McLaren’s first total model refresh. Let’s see how they’ve done!
McLaren’s first total model refresh. Let’s see how they’ve done!
The Geneva Motor Show happened this week, and every year it’s like Christmas has come for the car industry.
Here are the highlights for me, and my thoughts on each…
Ferrari 812 Superfast
The front-engine V12 Ferraris are by far my favorite Ferraris. They have always been the ultimate expression of what a grand touring car can be, and their lineage goes all the way back to the beginning of Ferrari road cars in the early 1950s.
The 812 Superfast takes the insanity of the Ferrari F12 Berlinetta, and takes it up yet another notch. With damn near 800hp on tap from its still-naturally-aspirated-V12 engine, the 812 Superfast is now the ultimate GT car (really more of a supercar) that money can buy. I also think it looks absolutely manic, yet somehow still in an elegant sort of way.
Porsche Panamera Turbo S E-Hybrid
Do you think anyone ever imagined this when the Toyota Prius first came out? Hybrids were once pathetic little econo-boxes, but here is a 680hp Porsche Panamera with a hybrid system developed from the 918 hypercar. This is exactly how hybrid technology should be used. I want a 680hp bullet that can still get decent MPG when I’m not thrashing it. If nothing else, isn’t technology all about having your cake and eating it too?
This is it, the McLaren F1, and in many ways it has remained the most insane hypercar ever made. Sure, it’s top speed of 240.14 mph has been beaten by a few other cars now, but it took the industry ten years to accomplish that. Even still, no one has been able to beat the McLaren without a boosted engine, and it’s likely the F1 may remain the fastest naturally aspirated car of all time.
Even if we forget about its monumental performance, the McLaren F1 is one of the most unique and clever designs ever to grace an automobile. 3 seats, with a central driver, two trunks on each side of the car right behind the doors, and gold plating lining the engine bay to reflect heat. It is an incredible experience getting to see an F1 up close, and pour over its every detail.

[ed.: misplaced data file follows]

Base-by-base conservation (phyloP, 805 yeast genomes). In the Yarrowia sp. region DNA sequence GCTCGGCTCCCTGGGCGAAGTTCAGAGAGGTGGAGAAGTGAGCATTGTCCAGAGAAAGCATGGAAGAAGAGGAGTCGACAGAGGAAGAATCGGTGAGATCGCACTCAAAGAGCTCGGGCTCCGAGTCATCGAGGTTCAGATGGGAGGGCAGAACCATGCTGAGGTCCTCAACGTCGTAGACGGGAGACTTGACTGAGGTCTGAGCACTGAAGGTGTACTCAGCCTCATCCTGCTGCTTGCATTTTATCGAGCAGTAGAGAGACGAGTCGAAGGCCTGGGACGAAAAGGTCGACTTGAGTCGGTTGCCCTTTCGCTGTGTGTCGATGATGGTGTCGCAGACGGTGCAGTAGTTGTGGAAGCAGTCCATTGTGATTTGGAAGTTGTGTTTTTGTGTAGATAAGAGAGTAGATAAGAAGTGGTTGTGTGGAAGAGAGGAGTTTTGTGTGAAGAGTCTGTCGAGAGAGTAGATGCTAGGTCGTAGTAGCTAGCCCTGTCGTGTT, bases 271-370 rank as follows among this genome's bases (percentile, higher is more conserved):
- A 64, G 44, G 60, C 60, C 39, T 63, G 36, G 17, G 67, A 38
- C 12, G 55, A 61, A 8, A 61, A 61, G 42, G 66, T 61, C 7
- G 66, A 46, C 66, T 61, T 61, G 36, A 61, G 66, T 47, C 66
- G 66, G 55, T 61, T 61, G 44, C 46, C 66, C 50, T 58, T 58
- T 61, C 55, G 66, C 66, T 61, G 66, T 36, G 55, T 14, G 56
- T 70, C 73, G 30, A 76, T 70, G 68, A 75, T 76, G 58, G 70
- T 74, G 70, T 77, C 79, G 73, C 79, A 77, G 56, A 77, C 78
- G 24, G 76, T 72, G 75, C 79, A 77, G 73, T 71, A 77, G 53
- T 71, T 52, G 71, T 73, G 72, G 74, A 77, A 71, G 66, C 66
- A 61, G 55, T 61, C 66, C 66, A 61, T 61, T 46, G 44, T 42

For the car’s 25th anniversary, McLaren has released unseen footage from the F1’s world record 240 mph run. See it below, and enjoy the rest of the photos!
For me the GT1 homologation era has been the epitome of the high performance automobile thus far. These were actual race cars that had been converted for road use, and they make the hypercars of today seem like shallow status symbols. You actually need a decent amount of skill to drive a McLaren F1, a Mercedes CLK GTR, or a Porsche 911 GT1 at all, let alone quickly.
This video from The Supercar Driver shows us a collection with all of them, as well as a glimpse into the ultra-exclusive world of trading automobiles at the highest end.
The Ferrari 488 GTB is one of the supercars to beat at the moment, taking everything awesome about the 458 and turbocharging it (quite literally). The question is, is it worth the price premium you pay over more “entry-level” supercars? (I really don’t feel right about saying it that way)
I mean, let’s face it, a Ferrari 488 GTB is going to run you over $300,000 when options and dealer premiums are added. Meanwhile you can have the McLaren 570S and Audi R8 V10 Plus, and keep around $100 grand in your pocket. Maybe buy something cheap, like an Audi A8, as a daily driver.
Is the 488 really worth it in context?
A lot of you may think the mighty McLaren P1 is the ultimate McLaren to have, if money were no object. Maybe you’d be right, but maybe you’d be wrong. You see, driver satisfaction goes a lot deeper than just raw speed and lap times. Is it possible that the “baby” McLaren 570S may be more fun than it’s faster siblings?